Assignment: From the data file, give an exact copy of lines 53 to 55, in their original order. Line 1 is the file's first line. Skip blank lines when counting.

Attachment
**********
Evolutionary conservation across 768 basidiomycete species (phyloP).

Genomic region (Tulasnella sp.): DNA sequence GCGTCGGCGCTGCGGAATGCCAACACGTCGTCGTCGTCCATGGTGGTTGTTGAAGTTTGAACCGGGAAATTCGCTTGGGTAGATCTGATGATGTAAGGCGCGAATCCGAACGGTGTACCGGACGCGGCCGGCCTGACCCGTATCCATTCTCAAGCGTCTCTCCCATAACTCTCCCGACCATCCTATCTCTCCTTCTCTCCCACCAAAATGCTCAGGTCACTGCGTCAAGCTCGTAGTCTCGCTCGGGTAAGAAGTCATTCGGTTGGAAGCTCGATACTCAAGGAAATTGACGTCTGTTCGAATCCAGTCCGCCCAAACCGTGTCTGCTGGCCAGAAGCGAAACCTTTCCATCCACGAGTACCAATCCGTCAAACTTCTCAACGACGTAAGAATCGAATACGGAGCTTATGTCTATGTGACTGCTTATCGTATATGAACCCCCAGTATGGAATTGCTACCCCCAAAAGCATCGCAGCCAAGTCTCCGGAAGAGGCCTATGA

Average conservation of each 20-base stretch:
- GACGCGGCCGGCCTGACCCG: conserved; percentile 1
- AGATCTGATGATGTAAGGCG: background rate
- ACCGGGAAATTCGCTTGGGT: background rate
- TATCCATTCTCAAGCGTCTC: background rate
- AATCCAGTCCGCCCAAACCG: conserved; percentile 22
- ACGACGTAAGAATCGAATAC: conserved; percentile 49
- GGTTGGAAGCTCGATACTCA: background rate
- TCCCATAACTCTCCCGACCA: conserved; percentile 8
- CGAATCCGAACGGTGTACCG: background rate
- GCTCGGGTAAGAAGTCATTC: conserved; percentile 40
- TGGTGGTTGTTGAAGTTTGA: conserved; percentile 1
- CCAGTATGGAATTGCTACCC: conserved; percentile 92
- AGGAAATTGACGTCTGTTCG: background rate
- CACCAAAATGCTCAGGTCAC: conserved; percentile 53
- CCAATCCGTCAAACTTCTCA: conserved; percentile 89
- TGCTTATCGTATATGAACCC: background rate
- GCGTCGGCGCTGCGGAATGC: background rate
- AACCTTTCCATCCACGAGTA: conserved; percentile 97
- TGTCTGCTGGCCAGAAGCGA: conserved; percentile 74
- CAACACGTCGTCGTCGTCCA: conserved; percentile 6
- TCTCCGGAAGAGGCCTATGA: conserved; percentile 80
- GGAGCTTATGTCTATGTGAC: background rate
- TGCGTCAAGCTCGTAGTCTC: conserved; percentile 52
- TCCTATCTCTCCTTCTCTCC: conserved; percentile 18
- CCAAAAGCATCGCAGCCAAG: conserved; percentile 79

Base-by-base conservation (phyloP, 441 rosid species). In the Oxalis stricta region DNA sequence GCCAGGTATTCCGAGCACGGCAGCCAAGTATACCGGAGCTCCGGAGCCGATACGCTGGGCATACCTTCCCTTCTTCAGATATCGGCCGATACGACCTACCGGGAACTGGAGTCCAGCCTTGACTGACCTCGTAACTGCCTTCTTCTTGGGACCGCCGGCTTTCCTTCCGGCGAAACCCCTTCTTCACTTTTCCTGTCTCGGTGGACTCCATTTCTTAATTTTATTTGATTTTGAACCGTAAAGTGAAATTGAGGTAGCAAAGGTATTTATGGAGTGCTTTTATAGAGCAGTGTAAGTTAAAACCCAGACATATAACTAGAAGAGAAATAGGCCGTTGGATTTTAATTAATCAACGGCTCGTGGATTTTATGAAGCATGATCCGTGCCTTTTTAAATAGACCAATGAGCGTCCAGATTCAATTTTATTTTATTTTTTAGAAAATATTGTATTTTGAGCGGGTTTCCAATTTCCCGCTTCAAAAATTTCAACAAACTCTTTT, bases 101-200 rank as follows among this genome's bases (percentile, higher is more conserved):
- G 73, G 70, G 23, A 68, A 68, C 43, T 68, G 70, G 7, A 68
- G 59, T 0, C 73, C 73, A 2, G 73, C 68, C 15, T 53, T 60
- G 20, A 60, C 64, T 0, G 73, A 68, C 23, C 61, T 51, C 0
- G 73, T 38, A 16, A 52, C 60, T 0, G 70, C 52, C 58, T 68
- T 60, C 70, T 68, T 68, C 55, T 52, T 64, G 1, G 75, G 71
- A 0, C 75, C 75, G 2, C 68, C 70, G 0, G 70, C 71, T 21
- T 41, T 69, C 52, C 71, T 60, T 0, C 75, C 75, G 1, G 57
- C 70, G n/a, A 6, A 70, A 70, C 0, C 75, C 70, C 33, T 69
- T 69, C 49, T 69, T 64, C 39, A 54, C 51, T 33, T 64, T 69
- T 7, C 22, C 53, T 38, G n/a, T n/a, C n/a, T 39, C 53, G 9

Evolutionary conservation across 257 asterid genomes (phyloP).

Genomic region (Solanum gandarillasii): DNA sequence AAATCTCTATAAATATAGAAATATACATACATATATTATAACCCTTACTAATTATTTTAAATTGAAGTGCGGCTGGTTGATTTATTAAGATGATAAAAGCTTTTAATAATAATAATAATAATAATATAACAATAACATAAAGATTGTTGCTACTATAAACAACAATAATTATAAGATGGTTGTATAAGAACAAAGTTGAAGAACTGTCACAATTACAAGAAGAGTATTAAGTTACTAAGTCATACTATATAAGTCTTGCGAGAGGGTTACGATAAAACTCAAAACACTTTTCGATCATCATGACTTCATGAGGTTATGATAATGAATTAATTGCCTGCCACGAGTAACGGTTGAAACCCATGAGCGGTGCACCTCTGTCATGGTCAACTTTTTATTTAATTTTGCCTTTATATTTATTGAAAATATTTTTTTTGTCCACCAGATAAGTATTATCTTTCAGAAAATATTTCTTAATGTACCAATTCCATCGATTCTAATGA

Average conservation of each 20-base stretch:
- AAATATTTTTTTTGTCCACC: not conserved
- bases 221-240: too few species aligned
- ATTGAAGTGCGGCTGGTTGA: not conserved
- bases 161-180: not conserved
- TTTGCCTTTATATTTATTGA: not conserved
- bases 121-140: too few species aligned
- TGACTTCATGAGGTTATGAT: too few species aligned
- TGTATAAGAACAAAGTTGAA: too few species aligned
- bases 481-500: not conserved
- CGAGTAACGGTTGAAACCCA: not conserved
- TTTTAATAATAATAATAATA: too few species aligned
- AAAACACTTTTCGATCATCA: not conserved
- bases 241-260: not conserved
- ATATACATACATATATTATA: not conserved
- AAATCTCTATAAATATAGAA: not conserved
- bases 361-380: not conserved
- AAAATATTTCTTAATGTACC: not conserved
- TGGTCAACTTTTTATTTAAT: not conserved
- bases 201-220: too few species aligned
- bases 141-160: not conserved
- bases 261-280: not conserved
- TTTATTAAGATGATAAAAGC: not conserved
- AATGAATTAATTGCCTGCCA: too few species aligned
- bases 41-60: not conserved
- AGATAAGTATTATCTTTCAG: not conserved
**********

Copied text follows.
- TTTTAATAATAATAATAATA: too few species aligned
- AAAACACTTTTCGATCATCA: not conserved
- bases 241-260: not conserved